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Exploring Bella Coola (1)

When we weren’t bear watching we explored Bella Coola and its surrounds. These endeavours were a little weather-impacted (the rainforest habitat shouldn’t make that a complete surprise) though the resulting cloud gave the place additional atmosphere and our trusty Jeep got us everywhere we wanted to go. I’ve divided this into two posts covering roughly west and east of where we stayed.

Starting west: The remote Bella Coola valley lies at the end of one of the watery fingers extending inland from the Pacific Ocean. In a straight line, open sea is about 100km away.

The marina lies next to the Government Wharf from which ferries leave that can deposit you further west including the long journey out to Vancouver Island.

The marina lies next to the Government Wharf from which ferries leave that can deposit you further west including the long journey out to Vancouver Island.

My love of abandoned and derelict buildings had plenty to be enthused about on this trip. Also adjacent the wharf was this defunct fish cannery.

My love of abandoned and derelict buildings had plenty to be enthused about on this trip. Also adjacent the wharf was this defunct fish cannery.

On the opposite side of the channel is the Tallheo Cannery where you can take a boat across for a tour. Unfortunately the very day I phoned to ask about this was the very day they closed for the season!

On the opposite side of the channel is the Tallheo Cannery where you can take a boat across for a tour. Unfortunately the day I phoned to ask about this was the very day they closed for the season!

Along further seals bop around in the water and laze about on logs.

Along further seals bopped around in the water and lazed about on logs.

There is a strong First Nations presence here with the local people called Nuxalk (from what I could tell this is like Noohalk, rhymes with chalk). The name Bella Coola is derived from a term used to differentiate the people living in the valley from those in Bella Bella right out on the coast. The town is pretty small at a population lurking under 2,000 but it has all the essentials and a number of totem poles.

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Top of a tall totem pole that symbolises the trauma caused by the residential school system enforced upon First Nations families, and path toward healing.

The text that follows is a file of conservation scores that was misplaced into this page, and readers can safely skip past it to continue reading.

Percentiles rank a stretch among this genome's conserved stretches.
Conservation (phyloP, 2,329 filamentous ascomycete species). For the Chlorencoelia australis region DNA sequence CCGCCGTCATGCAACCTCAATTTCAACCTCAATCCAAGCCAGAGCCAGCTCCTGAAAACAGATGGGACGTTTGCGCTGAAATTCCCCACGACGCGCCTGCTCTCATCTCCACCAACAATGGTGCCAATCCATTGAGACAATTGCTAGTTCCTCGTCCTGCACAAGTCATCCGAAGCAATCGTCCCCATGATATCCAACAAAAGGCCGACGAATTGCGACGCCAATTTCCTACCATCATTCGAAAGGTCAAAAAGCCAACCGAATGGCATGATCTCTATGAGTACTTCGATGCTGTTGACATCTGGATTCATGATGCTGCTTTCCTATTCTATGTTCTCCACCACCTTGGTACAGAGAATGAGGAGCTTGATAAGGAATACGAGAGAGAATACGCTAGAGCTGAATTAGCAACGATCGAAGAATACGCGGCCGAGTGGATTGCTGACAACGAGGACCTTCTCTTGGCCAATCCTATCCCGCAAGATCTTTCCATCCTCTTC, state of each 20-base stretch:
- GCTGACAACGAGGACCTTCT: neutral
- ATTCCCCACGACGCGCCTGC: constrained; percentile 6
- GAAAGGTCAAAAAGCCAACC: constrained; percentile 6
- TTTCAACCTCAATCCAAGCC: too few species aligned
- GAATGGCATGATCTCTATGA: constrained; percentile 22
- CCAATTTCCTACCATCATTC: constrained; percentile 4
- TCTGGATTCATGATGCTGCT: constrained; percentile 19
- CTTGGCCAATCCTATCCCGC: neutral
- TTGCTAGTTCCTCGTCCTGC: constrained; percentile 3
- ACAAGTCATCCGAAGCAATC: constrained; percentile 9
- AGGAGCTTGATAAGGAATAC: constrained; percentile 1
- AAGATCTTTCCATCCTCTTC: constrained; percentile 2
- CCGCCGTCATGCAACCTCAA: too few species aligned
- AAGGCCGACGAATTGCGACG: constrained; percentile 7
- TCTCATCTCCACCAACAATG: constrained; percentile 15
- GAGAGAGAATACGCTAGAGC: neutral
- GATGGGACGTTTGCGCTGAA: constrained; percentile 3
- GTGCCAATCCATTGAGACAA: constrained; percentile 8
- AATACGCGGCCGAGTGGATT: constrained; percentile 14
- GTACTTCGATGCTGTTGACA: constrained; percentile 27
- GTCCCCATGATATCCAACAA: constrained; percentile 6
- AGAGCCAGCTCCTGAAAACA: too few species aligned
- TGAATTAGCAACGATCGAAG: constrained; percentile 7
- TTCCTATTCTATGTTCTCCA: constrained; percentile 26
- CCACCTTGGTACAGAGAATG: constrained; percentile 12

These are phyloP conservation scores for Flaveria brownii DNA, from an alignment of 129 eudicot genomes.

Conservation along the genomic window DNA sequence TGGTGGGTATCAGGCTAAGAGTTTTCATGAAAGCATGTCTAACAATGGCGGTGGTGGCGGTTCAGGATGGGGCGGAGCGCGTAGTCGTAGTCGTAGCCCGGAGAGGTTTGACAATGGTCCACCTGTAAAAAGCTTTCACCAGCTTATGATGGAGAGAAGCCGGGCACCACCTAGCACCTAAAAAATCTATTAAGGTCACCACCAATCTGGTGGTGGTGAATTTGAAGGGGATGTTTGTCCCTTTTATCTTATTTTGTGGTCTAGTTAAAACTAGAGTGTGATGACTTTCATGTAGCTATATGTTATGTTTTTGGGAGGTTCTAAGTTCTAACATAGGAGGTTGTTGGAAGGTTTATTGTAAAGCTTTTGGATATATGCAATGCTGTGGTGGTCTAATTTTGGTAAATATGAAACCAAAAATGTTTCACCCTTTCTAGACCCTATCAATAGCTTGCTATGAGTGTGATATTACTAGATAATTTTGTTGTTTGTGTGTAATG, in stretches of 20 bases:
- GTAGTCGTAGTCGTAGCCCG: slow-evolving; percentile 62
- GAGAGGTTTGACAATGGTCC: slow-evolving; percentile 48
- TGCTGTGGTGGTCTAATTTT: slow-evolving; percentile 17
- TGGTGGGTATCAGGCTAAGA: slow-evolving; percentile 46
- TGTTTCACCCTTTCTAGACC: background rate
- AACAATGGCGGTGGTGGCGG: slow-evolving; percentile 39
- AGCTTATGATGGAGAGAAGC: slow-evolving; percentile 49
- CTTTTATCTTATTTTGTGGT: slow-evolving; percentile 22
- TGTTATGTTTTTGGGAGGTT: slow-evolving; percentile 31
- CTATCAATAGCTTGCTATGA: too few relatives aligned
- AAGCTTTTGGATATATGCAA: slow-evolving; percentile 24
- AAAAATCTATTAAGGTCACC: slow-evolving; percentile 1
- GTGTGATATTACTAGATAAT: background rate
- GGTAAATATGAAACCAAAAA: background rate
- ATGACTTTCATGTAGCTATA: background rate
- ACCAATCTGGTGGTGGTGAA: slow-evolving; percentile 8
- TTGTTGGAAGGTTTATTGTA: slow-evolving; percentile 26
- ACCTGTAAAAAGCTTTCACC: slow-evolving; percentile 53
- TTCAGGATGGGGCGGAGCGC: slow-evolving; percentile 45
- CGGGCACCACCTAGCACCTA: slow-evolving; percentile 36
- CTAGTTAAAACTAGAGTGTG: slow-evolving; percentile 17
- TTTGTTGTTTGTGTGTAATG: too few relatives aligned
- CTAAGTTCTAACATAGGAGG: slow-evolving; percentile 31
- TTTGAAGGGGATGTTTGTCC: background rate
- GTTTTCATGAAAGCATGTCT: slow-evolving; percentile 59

Top of a tall totem pole that symbolises the trauma caused by the residential school system enforced upon First Nations families, and path toward healing.

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A message wall outside some kind of community centre.

A message wall outside some kind of community centre.

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This pole facilitates rituals and ceremonies to encourage eulachon (a small fish), a mainstay of Nuxalk culture and economy, to once again flourish in the river.

This pole facilitates rituals and ceremonies to encourage eulachon (a small fish), a mainstay of Nuxalk culture and economy, to once again flourish in the river.

Like most places Bella Coola has houses that are nice, run-down and everywhere in between, my eye is always drawn to this variety!

Like most places Bella Coola has houses that are nice, run-down and everywhere in between, but my eye is always drawn to this variety!

Though it’s not something I make a habit of, I like to poke around in cemeteries. There was one near where we stayed, which will pop up in the next post, but of much greater visual interest was the First Nations cemetery I chanced upon behind a tall row of shrubs after stopping to have a closer look at a roadside memorial.

Memorial to a trio lost at sea in 1952.

Memorial to a trio lost at sea in 1952.

The First Nations cemetery contained groupings of colourful crosses and adornments.

The First Nations cemetery contained groupings of colourful crosses and adornments.

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Our strike rate with trail walks during the week wasn’t flash. Two on our first day were aborted after an impromptu meeting with a bear and this dented my confidence. This was another attempted stroll to see some cedar trees but relaxed I was not.

...Hello bears?...

…Hello bears?…

Other miscellany…

Smokey Bear lives on!

Smokey Bear lives on!

Land of the yellow school bus.

Land of the yellow school bus.

Penultimate farmers' market for the year. Mmmm cookies.

Penultimate farmers’ market for the year. Mmmm cookies.

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5 Comments Post a comment
  1. Haley the pics are marvelous. Such a unique place. Love those totem poles. I’ve really liked seeing the pics of Canada. Such a pretty country.

    6 October 2016
    • Thanks Yvonne! I loved going back to Canada and the landscapes had a lot to do with it. I don’t think we saw totem poles anywhere else on our trip, though First Nations imagery /styling was in every souvenir shop we entered.

      8 October 2016
      • So you’ve been to Canada before. Have you visited much of the US/ There are beautiful places in just about every state, especially the western states, I think.

        12 October 2016
        • Been here and there but there’s still plenty I want to see! E.g haven’t done much in the western states. There’s a potential trip on the cards in 2018.

          13 October 2016

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